# The Disadvantages of the Arithmetic Mean

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The arithmetic mean is the familiar average. You calculate the mean by adding up the values and dividing by the number of values. For example, the mean of 1, 4 and 7 is (1 + 4 + 7)/3 = 12/3 = 4.

The arithmetic mean measures the central tendency -- that is, where the middle of a set of values is. While the arithmetic mean is widely used and can be very useful, it is not always appropriate.

## Influenced by Outliers

• Outliers are points that are surprising, or far from the rest of the points. Outliers highly influence the arithmetic mean. For instance, if you wanted to find the average height of American men and, just by chance, your sample included a guy who was 7 feet 6 inches tall, the mean would be high. A better choice here might be the median, or a trimmed mean.

## Not Appropriate with Highly Skewed Data

• Skewed data has a long tail on one side. That is, the values on one side of the mean are much farther from the mean than those on the other side. A familiar example is income. According to the Census Bureau, the mean household income in the United States in 2004 was \$60,056. But while the lowest income is around \$0 (which is \$60,000 below the mean), the highest is well over \$120,000 (which is \$60,000 above the mean). Indeed, 1,699,000 households made more than \$250,000. This is why income is usually reported as median, rather than mean.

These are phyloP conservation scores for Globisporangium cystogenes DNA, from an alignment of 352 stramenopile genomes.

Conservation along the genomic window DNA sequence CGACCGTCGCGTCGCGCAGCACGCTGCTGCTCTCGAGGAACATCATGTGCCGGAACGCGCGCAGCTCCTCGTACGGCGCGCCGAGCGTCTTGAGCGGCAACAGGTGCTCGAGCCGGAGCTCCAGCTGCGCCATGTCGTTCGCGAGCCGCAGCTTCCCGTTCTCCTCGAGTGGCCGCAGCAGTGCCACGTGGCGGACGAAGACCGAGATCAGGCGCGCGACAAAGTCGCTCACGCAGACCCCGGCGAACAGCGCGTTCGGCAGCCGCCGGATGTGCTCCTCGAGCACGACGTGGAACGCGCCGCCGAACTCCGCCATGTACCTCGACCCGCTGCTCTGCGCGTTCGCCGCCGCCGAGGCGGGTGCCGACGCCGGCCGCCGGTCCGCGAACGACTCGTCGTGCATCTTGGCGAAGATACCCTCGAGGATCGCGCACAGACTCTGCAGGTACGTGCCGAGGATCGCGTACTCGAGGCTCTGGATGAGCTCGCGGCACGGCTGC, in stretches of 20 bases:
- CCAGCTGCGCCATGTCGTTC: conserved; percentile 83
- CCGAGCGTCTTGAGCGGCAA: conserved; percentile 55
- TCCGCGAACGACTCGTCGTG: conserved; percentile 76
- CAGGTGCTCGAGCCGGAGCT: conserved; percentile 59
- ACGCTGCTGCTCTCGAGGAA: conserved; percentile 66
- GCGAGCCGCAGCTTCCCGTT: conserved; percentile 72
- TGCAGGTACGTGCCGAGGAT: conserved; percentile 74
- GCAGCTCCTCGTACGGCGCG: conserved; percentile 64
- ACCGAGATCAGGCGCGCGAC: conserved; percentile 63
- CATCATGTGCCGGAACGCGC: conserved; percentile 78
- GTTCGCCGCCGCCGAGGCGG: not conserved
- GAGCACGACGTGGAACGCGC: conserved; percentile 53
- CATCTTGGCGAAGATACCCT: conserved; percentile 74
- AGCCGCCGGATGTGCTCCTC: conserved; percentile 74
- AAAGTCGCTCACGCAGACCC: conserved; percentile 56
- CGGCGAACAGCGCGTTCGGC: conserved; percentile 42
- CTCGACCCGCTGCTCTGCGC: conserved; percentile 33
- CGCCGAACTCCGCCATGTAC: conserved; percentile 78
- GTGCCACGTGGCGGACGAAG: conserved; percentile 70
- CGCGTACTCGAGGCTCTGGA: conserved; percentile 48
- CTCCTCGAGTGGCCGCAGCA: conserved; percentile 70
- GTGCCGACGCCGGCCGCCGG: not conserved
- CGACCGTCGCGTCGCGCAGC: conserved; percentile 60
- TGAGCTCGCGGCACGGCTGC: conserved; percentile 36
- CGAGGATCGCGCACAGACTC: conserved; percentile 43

## Not Good for Rates

• Suppose you travel 120 miles and back. On the first part of your trip, you travel at 40 miles per hour. On the second part of your trip you travel at 60 mph. But the average rate is not the arithmetic mean (40 + 60)/2 = 50 miles per hour. The trip out takes three hours. The trip back takes two hours. So, you traveled 240 miles in five hours, for an average of 240/5, or 48 mph. Here you should use the harmonic mean.

## Not Good for Averaging Averages

• This is similar to the previous problem, but it appears differently. When you average averages, the arithmetic mean is not right. For instance, suppose you want to find the average height of people in your college class. You find that the average height of women is 5 feet 4 inches and the average for men is 5 feet 10 inches. But, unless there are the same number of men and women, the overall average will not be 5 feet 7 inches.

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